7. I would start by acknowledging that ghost stories and tarot cards are, in fact, pretty cool. I mean, who doesn’t enjoy a good ghost story? And tarot cards have an interesting history, and many of them have really cool art and symbolism. And you can acknowledge all this without admitting that any of it is true in any material sense.

    As regards ghosts, I like the approach that Kentaro Mori takes at Forgetomori. At first glance, his blog looks a lot like a typical woo-filled Fortean/credulist blog. Whenever a new ghost video or photo starts making the rounds, he always begins by acknowledging what a cool image it is. Then he starts picking at the image, ultimately concluding that in this particular case, it’s paraeidolia, or a trick of the light, or a hoax/photoshop. He never rules out ghosts completely, he just says that it’s not true in this case (but he says that for every case).

    Tarot reading is another situation, I think, where you can bring someone around to being to material explanations without being confrontational and dismissive. You can start by bringing in Freud and Jung as a bridge to psychology, then show how modern psychology has left Freud and Jung behind. You can talk about apophenia and cold reading; you can bring up the history of Tarot (it’s actually a game similar to bridge), and then talk about Crowley and other Edwardian mystics inventing a lot of these “ancient traditions” out of whole cloth. But again, you can bring up all of these things in specific instances, a little at a time, without dismissing the whole business out-of-hand.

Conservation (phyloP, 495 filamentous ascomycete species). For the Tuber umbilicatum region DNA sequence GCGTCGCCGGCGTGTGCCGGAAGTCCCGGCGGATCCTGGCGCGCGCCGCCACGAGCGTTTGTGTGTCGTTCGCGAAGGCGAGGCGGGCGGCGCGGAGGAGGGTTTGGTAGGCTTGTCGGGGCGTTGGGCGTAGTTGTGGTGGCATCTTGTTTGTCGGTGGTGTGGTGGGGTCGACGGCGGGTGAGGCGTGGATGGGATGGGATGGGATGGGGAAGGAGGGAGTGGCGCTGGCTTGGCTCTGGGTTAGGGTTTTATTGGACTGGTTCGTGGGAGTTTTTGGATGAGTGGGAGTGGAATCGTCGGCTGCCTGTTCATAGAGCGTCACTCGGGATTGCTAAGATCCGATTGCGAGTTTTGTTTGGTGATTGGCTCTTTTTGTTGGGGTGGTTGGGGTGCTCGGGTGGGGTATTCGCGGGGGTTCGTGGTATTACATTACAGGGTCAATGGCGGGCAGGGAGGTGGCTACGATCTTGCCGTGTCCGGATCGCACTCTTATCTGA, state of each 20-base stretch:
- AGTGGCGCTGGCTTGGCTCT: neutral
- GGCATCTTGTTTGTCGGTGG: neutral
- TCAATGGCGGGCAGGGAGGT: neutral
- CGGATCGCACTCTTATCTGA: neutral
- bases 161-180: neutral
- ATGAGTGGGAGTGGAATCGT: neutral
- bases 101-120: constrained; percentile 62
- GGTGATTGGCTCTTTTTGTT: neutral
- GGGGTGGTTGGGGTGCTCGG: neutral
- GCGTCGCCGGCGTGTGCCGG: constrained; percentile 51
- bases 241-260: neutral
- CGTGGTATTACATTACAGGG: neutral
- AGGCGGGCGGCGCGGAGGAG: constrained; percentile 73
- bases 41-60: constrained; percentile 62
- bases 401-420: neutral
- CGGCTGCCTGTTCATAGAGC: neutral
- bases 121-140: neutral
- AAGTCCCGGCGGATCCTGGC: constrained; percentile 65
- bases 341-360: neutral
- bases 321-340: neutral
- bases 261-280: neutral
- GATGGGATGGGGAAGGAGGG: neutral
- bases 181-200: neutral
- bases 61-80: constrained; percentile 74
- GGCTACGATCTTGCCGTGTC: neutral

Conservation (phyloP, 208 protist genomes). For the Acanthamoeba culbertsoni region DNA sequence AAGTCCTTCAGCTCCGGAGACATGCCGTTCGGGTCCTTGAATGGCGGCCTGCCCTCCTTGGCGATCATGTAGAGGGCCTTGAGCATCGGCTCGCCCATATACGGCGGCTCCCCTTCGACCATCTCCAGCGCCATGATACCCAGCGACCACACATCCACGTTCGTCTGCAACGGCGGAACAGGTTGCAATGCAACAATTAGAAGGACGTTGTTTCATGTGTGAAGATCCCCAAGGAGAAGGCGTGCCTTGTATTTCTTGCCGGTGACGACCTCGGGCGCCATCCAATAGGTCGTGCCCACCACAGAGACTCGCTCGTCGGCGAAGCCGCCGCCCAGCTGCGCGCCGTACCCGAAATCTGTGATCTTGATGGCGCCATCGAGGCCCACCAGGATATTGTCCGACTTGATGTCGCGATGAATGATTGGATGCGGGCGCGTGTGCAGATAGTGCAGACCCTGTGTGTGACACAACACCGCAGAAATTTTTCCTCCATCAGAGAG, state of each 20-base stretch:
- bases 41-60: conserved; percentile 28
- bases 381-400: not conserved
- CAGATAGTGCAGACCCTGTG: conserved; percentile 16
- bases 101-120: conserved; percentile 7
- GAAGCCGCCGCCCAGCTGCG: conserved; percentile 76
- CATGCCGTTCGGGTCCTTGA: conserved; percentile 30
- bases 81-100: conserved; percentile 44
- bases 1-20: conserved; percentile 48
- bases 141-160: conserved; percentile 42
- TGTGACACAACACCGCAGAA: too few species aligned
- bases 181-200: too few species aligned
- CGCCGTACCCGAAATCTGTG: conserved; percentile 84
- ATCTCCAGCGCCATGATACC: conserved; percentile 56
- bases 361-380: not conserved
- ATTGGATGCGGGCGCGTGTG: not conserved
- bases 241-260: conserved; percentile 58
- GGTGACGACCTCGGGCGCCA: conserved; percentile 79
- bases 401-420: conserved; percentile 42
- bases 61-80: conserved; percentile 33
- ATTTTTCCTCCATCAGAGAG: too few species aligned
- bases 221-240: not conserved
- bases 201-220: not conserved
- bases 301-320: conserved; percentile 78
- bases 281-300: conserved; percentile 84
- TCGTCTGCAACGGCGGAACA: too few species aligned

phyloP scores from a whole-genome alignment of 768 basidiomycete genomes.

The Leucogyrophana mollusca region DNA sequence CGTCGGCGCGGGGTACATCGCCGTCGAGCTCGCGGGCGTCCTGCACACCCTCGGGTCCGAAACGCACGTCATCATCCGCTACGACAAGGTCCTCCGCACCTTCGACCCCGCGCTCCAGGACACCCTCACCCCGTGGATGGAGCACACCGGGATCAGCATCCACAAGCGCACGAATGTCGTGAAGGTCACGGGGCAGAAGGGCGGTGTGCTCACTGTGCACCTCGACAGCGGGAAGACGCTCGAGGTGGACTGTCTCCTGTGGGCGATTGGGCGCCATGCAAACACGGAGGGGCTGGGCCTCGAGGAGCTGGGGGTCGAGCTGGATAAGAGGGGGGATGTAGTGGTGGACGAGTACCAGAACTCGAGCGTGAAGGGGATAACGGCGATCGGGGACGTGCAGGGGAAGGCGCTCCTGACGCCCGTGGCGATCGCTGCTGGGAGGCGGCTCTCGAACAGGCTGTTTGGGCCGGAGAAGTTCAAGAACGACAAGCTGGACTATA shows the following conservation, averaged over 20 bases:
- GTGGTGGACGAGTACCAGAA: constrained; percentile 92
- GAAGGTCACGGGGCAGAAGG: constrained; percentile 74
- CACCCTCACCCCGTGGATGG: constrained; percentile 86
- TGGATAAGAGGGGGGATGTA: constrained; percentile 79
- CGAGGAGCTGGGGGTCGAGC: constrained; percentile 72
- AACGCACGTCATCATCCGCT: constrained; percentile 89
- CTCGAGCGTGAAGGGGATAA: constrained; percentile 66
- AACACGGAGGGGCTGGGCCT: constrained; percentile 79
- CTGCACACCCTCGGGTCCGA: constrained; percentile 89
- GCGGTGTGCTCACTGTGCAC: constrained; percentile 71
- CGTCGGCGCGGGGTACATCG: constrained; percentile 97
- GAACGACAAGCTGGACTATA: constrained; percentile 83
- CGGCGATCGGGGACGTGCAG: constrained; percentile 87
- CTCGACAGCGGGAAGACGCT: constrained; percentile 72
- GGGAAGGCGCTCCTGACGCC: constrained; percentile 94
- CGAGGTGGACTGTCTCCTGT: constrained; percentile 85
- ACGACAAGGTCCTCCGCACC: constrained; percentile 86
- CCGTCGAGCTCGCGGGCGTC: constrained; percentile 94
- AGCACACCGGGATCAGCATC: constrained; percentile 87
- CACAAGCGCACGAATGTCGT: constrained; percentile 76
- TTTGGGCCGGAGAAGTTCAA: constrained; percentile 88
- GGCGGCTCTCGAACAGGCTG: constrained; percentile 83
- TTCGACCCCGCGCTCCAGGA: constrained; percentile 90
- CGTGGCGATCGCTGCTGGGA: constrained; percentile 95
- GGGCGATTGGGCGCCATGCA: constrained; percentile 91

Of course, she may eventually dump you for being such a big know-it-all all the time, but I guess then you’ll know where you stand.

    NB: I am the last person who should give dating advice.

  8. Rebecca, you are clearly psychic. I was just thinking this morning about future panel topsic for D*C and TAM and one of my ideas was that a discussion about how to handle believers in your life (friends, families, partners) would make for a great panel discussion. Go see JREF about that challenge, maybe.